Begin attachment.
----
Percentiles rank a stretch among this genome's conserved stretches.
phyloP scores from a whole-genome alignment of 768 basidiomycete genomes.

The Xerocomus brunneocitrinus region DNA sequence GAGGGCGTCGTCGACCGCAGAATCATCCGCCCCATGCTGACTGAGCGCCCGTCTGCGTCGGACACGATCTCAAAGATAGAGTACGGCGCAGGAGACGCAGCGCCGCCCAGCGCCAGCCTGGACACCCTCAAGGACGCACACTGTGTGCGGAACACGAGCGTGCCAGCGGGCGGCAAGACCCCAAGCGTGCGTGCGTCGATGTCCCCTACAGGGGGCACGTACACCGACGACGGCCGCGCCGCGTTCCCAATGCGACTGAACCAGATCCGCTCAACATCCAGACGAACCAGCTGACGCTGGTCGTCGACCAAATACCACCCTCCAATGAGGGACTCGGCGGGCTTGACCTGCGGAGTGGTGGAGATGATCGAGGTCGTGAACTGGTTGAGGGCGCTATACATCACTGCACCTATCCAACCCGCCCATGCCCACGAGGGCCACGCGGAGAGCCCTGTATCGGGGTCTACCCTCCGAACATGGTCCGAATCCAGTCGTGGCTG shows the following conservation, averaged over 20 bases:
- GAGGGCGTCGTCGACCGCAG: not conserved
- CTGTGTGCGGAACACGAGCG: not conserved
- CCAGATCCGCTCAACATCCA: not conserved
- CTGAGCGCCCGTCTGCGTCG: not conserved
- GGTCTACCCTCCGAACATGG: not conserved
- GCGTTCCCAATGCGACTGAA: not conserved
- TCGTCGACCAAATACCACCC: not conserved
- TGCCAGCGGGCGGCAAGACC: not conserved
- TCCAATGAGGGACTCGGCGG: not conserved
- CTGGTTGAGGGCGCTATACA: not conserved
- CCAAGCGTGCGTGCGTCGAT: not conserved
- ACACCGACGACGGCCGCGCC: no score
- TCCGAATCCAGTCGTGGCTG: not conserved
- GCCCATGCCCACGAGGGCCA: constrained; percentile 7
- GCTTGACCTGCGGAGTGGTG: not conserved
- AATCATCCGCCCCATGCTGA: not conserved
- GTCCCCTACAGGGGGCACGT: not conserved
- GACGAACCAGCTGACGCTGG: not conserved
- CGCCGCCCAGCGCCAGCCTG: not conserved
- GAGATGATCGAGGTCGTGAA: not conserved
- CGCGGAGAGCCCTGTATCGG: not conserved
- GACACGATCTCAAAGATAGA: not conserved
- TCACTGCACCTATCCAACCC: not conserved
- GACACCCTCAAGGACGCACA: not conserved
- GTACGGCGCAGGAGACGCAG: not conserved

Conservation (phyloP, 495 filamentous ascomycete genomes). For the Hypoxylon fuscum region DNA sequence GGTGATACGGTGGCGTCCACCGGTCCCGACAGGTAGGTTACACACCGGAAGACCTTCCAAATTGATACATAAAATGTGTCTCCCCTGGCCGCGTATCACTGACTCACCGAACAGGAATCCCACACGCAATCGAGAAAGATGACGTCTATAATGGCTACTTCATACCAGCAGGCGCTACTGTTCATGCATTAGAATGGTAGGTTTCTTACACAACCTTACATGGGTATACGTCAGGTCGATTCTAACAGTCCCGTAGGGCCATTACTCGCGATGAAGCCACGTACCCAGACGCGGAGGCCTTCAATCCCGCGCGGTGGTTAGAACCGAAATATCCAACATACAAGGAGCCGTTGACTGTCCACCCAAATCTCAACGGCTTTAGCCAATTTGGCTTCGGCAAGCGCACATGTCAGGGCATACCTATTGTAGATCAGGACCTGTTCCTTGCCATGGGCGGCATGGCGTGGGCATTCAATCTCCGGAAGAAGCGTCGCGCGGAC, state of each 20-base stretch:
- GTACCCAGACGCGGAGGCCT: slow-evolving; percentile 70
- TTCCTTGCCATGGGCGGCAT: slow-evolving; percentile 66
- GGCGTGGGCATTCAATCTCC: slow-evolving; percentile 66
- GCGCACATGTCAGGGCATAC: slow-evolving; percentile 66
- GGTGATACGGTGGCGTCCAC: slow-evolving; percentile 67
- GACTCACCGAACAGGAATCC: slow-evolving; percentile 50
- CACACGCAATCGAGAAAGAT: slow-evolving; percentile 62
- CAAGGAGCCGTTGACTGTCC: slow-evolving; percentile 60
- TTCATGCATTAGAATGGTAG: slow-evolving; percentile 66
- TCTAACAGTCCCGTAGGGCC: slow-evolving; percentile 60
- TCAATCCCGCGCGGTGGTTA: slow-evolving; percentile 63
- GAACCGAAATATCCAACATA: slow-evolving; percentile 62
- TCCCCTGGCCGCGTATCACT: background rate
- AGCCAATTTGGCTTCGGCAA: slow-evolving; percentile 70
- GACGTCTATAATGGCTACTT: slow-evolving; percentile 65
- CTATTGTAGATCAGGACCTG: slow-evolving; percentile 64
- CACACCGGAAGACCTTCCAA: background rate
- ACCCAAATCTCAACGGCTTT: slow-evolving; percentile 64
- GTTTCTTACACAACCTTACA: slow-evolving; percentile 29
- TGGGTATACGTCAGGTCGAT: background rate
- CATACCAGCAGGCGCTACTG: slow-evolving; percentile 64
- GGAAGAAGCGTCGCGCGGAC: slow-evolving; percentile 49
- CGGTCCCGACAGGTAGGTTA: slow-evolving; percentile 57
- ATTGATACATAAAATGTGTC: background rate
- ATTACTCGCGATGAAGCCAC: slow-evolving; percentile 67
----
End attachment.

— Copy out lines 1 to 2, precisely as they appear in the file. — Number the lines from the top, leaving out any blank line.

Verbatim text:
Percentiles rank a stretch among this genome's conserved stretches.
phyloP scores from a whole-genome alignment of 768 basidiomycete genomes.